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February 21, 2008

Priorities and Worship

One well-known worship group he had spoken with was asking over $35,000. $35,000! To play worship music! I have a family of four, and I donít make that much money in 2 years, let alone 2 hours of playing music that is supposed to be for God. I could send 467 goats to Kenya for that much. I could provide a monthís food and clothing to 1,000 AIDS-affected orphans in Africa for that much. I could just pay off all credit card debt for 10 families in America, totally changing their lives forever, for that much.

Whatís wrong with our priorities when weíll pay $35,000 to have a worship band come and play music to bring us closer to God, but we wonít give a couple extra bucks to the waitress to show her that God cares about her hard work? Are our priorities so out of whack that weíll let orphans die, widows waste away, and working class parents work night and day just so we can enjoy a relaxing couple of hours in the presence of God?

Iím less ticked at the bands than I am at ourselves for allowing them to be made into rock stars. Iím sure Chris Tomlin doesnít want to be your idol. Iím sure Matt Redman doesnít want your worship. Why are we giving it to them?

From The Blah Blah. Go there and read that one, if you can without feeling completely convicted. Especially if you're in a band.

Why do we idolize people who have talent that 's been given to them by God? Why don't we give the praise to God, from whom the talent comes? If there's anything I really hate about Christian music, that's it. We've got people in music with rock-star attitudes, expecting rock star treatment (not all of them -- I agree with Jake that there are some who are really in it for God). We shell out a bunch of money to listen to their music. And we say they're in it for the ministry.

Yet we condemn pastors who do the same thing. We condemn the "rock star" lifestyles of high profile mega-church preachers -- and rightly so. Why do we expect less of our "worship leaders" than we do of anyone else in a ministry position?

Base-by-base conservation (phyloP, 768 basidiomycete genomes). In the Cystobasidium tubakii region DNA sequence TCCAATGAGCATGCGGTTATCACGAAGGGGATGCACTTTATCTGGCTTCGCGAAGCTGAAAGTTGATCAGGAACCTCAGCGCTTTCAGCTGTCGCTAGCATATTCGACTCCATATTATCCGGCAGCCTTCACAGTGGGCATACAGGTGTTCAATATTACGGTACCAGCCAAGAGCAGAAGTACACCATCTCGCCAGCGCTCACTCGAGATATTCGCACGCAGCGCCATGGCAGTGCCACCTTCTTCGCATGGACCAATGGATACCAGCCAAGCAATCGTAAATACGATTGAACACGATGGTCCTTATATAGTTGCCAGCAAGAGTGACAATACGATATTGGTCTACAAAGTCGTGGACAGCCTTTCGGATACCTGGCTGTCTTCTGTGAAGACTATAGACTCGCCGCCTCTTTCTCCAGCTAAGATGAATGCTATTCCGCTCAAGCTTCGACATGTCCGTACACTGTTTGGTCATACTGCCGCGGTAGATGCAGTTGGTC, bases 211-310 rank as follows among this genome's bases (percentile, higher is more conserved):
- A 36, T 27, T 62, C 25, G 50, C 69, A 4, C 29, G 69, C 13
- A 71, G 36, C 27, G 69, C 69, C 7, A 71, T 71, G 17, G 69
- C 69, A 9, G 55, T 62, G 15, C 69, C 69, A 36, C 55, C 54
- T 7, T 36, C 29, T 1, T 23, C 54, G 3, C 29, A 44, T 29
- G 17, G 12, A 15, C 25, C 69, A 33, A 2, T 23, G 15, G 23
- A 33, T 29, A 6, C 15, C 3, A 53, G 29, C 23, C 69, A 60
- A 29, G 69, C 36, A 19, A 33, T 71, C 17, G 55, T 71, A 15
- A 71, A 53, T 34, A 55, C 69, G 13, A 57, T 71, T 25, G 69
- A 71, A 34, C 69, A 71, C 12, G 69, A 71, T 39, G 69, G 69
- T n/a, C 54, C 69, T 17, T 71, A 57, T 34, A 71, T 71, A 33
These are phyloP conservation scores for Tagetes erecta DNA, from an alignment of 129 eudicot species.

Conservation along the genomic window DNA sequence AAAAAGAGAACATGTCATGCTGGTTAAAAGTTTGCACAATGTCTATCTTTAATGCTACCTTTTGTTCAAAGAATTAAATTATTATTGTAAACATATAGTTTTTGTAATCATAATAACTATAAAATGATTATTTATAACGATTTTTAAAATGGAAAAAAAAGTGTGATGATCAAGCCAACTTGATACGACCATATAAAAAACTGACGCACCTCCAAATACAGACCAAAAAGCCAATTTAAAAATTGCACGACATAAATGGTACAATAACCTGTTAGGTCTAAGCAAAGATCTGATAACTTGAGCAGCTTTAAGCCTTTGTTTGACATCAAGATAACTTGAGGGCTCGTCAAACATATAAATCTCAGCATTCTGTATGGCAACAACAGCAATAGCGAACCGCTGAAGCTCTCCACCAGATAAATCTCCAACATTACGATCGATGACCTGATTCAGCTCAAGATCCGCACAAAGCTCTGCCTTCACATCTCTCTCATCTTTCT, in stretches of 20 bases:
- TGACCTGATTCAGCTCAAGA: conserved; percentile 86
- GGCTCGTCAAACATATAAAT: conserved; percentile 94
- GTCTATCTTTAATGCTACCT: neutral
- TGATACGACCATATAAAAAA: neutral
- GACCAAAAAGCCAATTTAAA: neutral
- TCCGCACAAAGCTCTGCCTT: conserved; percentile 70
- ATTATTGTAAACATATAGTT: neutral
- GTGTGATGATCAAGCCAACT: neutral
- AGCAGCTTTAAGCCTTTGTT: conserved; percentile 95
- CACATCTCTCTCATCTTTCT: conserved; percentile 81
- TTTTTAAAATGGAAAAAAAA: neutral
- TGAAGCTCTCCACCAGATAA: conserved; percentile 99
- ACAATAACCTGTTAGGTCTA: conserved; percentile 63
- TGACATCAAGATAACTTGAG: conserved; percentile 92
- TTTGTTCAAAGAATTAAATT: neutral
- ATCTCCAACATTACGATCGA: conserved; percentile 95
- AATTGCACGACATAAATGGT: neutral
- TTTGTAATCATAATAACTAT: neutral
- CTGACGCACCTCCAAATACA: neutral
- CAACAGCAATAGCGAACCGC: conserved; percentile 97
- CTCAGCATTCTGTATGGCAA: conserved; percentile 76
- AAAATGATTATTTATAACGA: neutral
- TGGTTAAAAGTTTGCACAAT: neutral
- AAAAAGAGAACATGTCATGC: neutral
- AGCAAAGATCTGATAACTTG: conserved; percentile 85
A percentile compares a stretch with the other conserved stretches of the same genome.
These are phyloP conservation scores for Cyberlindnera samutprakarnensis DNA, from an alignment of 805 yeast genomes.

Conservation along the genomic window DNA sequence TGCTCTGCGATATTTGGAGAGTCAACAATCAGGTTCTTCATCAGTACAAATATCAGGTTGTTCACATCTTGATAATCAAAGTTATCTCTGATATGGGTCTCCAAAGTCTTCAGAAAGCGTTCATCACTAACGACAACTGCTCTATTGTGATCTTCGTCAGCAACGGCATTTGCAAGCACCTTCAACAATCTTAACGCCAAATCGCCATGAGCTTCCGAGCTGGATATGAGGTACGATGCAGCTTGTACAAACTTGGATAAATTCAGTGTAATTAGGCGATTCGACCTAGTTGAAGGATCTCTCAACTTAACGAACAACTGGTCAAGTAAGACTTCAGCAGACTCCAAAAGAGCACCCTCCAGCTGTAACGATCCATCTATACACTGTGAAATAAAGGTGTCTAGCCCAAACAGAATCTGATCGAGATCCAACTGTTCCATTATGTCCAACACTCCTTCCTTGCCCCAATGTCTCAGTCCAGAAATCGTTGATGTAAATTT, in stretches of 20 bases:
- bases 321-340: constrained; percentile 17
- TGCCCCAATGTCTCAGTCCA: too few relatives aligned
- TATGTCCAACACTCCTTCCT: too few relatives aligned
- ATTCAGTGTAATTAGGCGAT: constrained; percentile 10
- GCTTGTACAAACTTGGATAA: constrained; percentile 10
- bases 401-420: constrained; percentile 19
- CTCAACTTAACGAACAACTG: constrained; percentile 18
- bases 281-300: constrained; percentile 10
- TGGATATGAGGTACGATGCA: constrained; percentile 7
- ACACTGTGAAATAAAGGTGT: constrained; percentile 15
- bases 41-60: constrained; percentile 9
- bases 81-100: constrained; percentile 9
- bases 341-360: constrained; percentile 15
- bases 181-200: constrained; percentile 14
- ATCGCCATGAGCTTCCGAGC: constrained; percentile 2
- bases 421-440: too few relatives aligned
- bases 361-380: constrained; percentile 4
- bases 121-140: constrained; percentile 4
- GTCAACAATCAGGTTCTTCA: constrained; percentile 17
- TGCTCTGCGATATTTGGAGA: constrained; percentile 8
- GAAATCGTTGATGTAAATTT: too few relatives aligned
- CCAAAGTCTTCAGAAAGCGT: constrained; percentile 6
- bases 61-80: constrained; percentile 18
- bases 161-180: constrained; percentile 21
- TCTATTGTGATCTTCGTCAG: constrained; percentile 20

We also make it tough on the ones who are interested in ministry. It's a lot easier to rely on God and consider your vocation a calling if you're not making a six-figure salary each year between performances and CD sales. I'm sure a lot of guys who once wrote penetrating, spiritually focused lyrics are now writing pablum because it sells better. "People have to buy the CD for it to minister to them," they rationalize. And we get music like SCC's "Dancing With Cindarella." A good song, don't get me wrong, it's cut straight from Bob Carlisle's "Butterfly Kisses" cloth, but there's nothing Christian about it. Same with "Rawkfist" from Thousand Foot Krutch, to pick on a genre I like a bit better. People are writing watered-down sentimental lyrics with not spiritual content and we are eating it up. Which means, of course, that they're going to write more of it. And that, in a nutshell, is why the Christian music scene is so .... meh. That's why I listen to more independent music now -- they still write the lyrics that are on their hearts, and not just on their wallets.

We have to either admit that Christian rock is an industry and not a ministry, or get back to the ministry attitude that Jesus music had in the very beginning. But let's stop kidding ourselves -- we can't have it both ways. Seems I remember someone mentioning something about God and mammon before.

Posted by Warren Kelly at February 21, 2008 05:45 PM | TrackBack
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